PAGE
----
November 24, 2009
So, I went out the reef again today for some snorkeling and research! Kai and I each watched eight sand perches, so now we have a total of 16 data points/samples for our aquatic study, which is still terrifying as that is hardly any at all, but better than none, I guess!
I continue to be ridiculously and unnecessarily exhausted. I slept on the boat both going to and on the way back from the reef which was nice, but also kind of makes me a little bit sea sick. It was a bit rainy on the reef for a while this morning, but the sea was still pretty calm, though I kept running into problems with very small stinging creatures of some sort getting trapped in my spandex pants and stinging me a whole bunch! I ended up taking off the spandex and risking sun burn to avoid the stings.
Today I saw a quite large moray eel, a lion fish swimming out and about and a very large octopus that Heather was harassing with one of Peggy’s flippers. I love snorkeling and this whole marine aspect of biology quite a lot – I just wish that I didn’t feel like my entire body was one giant lead weight – swimming is so difficult right now. I have a ton of mosquito bites all over my feet (as everyone does), from yesterday evening and my flippers were starting to rub on them, so for the second half of the day, I took them off and swam flipper-less, which was even more difficult, but also felt really nice for my feet to be free!
The sand perches aren’t really proving to be all that interesting yet. Mostly they just sit on the sandy patches in between big patches of coral and are quite well camouflaged. This is good in some ways, because it means that I can keep up with them and even dive down to check their sex (males have stripes on their cheeks, but females have spots) without them running away from me, despite the fact that I’m moving as slowly as humanly possible, but also a little underwhelming because after watching zebras all last week, they just seem a little dull in comparison. Every once in a while, two females will meet up and the larger one will get quite upset and chase the smaller one away from the area where it is feeding, so that is pretty exciting, but other than that, I haven’t seen them interact socially with one another.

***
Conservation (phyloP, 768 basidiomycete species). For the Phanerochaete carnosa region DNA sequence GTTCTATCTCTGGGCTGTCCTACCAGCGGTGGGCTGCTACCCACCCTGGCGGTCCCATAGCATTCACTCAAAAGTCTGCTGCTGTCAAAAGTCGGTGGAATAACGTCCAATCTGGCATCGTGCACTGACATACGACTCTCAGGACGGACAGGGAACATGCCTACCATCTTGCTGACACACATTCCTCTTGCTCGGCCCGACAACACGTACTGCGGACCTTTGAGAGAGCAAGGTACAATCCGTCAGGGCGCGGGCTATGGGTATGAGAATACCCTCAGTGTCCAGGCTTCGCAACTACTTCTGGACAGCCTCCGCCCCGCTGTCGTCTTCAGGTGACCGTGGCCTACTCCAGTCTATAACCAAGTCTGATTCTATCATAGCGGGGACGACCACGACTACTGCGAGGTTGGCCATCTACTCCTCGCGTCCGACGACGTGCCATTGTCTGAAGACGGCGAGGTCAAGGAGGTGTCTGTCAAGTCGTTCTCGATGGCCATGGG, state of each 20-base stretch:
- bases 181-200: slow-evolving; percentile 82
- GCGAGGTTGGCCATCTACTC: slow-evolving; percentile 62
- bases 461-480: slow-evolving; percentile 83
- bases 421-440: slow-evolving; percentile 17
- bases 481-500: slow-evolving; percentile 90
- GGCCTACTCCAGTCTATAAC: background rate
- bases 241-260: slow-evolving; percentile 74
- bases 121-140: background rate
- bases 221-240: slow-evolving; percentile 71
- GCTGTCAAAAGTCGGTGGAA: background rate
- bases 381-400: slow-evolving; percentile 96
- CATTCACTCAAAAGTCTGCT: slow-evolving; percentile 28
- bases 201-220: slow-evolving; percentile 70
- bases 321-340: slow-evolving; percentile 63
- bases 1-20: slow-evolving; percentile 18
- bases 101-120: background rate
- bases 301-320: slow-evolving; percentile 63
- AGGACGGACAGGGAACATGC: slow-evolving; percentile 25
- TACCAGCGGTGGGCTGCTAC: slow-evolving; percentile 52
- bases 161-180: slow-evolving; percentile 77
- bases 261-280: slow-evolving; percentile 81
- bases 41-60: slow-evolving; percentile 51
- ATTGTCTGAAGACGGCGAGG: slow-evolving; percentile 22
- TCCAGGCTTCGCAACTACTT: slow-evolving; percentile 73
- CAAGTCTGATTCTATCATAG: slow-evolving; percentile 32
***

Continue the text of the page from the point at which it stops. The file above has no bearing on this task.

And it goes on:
We had a quiz this evening after dinner, which I didn’t do too well on, but I don’t think I failed either. It was hard because even though I studied a lot with a big group this afternoon (okay – my eyes were closed and I was kind of slumped over for most of it, but I was trying really hard to stay awake and absorb the material), the questions weren’t really very comprehensive, but instead were about very small, strange details.
School and school work stress me out so much, especially tests. This worries me a bit – if I get this freaked out about class, how much will real world work make me crazy if I actually succeed in getting a biology job?
My baanda mates, Rachel and Lydia, continue to be amazing and really nice, though I’m worried I’m beginning to drive them crazy. I know that I’m no fun right now – but being smiley, optimistic and entertaining just isn’t something that can happen when I’m devoting every bit of my energy simply to staying awake and maybe getting some work and a blog post done too.
I’m tired of being tired. Current best guesses on what is making me sick are: a) mono or b) swine flu. Can’t really test for either here in Tanzania, so I just hope it is whichever will go away the fastest!
Miss you all! I should go and work on my Maasai essay some more now, but really I just want to sleep!
PS Wanted to share this quote, ‘cause I’m using it in my Maasai essay and I think it is one of the prettiest things I’ve read:
“I have a great concern for Mother Earth. We have gravely mistreated her. But when we speak of the environment and the depletion of resources, we sometimes forget that our greatest resource is our children. My people have a word to describe the moment when all is in harmony – we call it Beauty. But Beauty can find no foothold in despair…We must work on many levels, walk many wheels, that lives may be spared – the lives of the people, and the lives of all those other species with whom we share the world. Our contributions, no matter how small they might appear, carry an equal importance, for they will all contribute to the harmony that allows the world to walk the wheel of Beauty.”
- “The Trees Are Crying” by Charles De Lint